How many rose petals are in a cup? This has become one of the most-asked questions, and the answer is not necessarily a simple one. If you’re trying to compare quantities from one vendor to another, your first reaction may be to ask, “How many petals am I getting?” A simple quantity, however, doesn’t tell the full story.
For starters, the size of the petals can make a huge difference. In the photo below, each pile is exactly 25 petals.
Most people would obviously prefer the petals on the left, unless they happen to be too large to fit in a small package. When using the rose petals to decorate an aisle or tables, the larger the petals, the more a given quantity will cover. This is especially true on grass, where large quantities are often used to create a wedding aisle. Larger petals will stand out and create an aisle or border, while smaller petals can just fall down between the blades of grass.
Let’s be real, no one is actually counting every rose petal as they are packaged. Occasionally, when we want to determine how many a certain variety may be averaging, we will count out 10 cups of petals to get a total. This isn’t practical, however, when packaging orders.
We source only South American roses, in particular, from Colombia and Ecuador. They are know for the largest and highest quality roses in the world, especially the Ecuadorian roses. When compared to a typical domestically grown rose, the petals from South American roses can be several times larger.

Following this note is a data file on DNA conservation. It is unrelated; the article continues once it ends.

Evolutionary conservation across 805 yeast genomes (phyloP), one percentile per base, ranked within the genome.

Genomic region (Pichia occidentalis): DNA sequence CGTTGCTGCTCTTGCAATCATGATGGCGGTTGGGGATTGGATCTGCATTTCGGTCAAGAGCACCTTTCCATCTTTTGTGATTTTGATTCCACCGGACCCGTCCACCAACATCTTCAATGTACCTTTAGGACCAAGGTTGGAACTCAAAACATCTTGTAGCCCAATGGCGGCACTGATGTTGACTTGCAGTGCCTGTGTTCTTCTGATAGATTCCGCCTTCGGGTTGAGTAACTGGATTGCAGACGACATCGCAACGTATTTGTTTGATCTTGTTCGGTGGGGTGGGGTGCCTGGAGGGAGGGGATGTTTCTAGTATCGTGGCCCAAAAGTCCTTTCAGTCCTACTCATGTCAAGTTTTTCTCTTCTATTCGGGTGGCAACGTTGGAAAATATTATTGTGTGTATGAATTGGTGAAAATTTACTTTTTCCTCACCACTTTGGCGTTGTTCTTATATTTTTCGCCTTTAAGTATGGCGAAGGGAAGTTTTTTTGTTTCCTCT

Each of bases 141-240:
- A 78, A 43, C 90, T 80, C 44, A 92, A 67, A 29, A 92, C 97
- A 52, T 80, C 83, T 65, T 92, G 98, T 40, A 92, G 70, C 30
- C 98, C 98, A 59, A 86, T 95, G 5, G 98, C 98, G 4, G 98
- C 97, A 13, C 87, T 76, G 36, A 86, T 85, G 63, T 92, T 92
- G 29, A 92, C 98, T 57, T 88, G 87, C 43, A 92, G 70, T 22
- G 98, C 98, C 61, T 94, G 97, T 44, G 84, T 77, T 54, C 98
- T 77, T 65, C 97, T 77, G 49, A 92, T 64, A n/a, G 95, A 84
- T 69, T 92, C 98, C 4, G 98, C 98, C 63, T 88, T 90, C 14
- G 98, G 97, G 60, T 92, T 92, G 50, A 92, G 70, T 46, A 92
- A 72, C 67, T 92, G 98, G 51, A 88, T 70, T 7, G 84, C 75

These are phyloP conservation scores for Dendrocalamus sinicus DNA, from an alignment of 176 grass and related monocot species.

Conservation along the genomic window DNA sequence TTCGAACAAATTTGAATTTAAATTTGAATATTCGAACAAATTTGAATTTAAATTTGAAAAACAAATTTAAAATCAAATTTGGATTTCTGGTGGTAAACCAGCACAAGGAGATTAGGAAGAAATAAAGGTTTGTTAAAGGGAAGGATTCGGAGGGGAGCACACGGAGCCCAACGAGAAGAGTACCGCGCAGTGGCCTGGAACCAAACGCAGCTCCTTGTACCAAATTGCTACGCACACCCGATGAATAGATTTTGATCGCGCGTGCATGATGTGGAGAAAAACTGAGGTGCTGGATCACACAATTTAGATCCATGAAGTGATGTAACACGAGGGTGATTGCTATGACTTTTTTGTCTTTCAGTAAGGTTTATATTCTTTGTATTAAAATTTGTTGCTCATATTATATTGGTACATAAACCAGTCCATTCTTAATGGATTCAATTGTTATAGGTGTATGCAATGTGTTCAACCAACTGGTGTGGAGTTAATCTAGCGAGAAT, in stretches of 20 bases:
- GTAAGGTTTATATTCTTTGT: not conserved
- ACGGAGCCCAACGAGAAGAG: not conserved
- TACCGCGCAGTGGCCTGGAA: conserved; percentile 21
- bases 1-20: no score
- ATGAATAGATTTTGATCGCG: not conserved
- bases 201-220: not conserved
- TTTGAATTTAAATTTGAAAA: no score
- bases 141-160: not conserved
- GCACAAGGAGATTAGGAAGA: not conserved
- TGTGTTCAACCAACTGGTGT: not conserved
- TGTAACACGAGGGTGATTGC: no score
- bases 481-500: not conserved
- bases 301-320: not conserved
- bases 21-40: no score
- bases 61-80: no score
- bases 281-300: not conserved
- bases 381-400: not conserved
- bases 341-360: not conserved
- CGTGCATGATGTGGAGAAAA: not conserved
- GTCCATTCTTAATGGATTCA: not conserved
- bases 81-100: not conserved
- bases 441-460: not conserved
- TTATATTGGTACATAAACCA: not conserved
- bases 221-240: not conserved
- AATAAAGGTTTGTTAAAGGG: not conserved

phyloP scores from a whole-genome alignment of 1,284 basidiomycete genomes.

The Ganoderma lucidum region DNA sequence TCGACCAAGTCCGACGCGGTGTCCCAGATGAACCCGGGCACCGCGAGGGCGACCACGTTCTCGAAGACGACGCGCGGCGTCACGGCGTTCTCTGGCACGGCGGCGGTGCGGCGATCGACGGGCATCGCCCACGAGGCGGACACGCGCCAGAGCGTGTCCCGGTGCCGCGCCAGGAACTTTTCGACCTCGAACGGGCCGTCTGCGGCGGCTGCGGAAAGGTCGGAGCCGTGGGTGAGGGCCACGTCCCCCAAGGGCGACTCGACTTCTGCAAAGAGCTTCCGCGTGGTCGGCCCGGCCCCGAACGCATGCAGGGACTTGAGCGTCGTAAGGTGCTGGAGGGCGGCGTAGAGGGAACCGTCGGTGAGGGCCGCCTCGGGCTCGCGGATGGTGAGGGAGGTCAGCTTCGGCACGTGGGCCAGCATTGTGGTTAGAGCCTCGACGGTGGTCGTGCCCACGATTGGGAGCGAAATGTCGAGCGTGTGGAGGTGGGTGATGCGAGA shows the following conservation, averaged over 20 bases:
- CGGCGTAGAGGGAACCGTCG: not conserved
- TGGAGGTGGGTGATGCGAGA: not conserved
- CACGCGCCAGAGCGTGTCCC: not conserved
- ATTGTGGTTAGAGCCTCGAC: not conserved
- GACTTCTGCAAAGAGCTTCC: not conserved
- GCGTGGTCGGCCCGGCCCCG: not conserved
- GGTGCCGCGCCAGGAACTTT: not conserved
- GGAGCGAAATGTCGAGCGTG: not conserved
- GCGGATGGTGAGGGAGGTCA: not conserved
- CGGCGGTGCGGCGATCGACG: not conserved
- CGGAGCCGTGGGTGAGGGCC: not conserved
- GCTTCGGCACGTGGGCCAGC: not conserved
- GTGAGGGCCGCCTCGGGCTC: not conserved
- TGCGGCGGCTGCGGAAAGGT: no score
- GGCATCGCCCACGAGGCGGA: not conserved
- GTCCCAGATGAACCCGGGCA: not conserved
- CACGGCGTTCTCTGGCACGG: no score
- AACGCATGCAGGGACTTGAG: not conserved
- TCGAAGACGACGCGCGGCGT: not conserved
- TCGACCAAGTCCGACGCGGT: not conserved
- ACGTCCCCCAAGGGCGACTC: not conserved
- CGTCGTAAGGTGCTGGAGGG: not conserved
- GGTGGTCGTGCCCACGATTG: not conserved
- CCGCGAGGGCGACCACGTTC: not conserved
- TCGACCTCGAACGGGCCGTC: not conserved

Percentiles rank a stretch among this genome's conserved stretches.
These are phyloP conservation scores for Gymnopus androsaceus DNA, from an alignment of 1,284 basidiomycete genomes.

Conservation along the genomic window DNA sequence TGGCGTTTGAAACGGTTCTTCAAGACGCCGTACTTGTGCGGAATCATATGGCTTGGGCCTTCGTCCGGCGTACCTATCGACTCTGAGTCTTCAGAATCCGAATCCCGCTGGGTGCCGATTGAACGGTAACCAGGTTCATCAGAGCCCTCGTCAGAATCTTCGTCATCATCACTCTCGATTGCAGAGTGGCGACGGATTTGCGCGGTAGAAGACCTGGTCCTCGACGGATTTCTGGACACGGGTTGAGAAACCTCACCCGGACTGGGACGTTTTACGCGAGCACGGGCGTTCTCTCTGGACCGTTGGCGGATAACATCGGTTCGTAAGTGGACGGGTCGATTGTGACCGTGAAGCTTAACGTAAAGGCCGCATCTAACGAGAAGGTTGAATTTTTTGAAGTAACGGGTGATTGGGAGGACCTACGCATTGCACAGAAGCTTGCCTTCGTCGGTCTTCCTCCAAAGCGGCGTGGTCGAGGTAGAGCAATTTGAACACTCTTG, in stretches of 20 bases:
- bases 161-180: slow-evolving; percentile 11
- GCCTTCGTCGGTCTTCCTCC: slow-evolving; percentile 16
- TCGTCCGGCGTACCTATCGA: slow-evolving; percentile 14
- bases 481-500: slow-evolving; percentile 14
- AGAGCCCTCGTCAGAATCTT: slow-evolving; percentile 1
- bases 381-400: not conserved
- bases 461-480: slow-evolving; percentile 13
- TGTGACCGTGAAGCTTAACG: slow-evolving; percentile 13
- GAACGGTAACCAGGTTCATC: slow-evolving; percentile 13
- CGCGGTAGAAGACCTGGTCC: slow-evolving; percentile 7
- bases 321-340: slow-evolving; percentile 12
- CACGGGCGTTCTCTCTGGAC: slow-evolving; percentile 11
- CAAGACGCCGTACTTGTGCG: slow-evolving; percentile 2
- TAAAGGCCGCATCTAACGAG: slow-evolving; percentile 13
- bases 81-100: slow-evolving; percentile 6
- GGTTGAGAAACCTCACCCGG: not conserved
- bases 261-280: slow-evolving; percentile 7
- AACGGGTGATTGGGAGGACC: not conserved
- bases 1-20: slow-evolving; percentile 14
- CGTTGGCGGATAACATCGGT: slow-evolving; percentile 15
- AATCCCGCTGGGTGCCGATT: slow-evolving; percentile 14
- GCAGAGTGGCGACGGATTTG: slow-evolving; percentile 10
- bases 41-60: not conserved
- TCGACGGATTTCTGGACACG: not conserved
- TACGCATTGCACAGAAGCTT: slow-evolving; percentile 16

For example, our popular Ivory rose petals could have from 20 to 40 petals per cup, while similar domestic petals could yield twice that number. If you have rose petals that are the size of a dime and flat, you might fit 100 petals per cup, but visually, they will not cover any more area that 30 large petals will.
Another major factor to consider is if all of the rose petals are fully separated. At Petal Garden, we are a stickler about “clumps”. Before the rose petals are freeze dried, they are removed from the rose petals and fully separated, which takes a great deal of time. We have trained a lot of “petalers” over the years, and whenever someone tries to finish faster, the first thing we notice are clumps of a half dozen petals or more still stuck together. If you are considering fresh rose petals, keep in mind that you will often find large clumps of petals.
This brings us to our final point of comparison, quality. We cringe when we hear of sweeping up discarded petals to use for a flower girl. At the opposite end of the spectrum, at Petal Garden, grade the petals before we freeze dry, then we pick through our Premium Petals nearly one by one as we package them. Those that don’t make the grade are sold as pathway or budget petals. When pressed for time with fresh petals from other vendors, there isn’t much time to sort out good from bad, so you can end up getting petals with rips, holes, and bruises, along with the outer guard petals (the ones with the green on them) and the small, oddly shaped inner petals. Yes, they all add into the petal count, but you wouldn’t want them on your tables at your wedding.
If you want the best for your wedding or special event, keep in mind these points to consider when trying to compare the number of petals:
- size (the larger the petals, the less per cup)
- shape (curved petals take up more space than flat ones)
- fully separated vs clumps (clumps may increase petal count, but need to be separated)
- quality (guard petals and small inner pieces shouldn’t count)
The easiest way to determine how much to order is to use our exclusive Rose Petal Quantity Calculator. This useful tool will tell you how many cups of petals you need based on our decades of experience.
There are so many varieties of roses, each with its own unique characteristics. The beauty of the rose should be preserved in its petals to make an amazing statement at your event.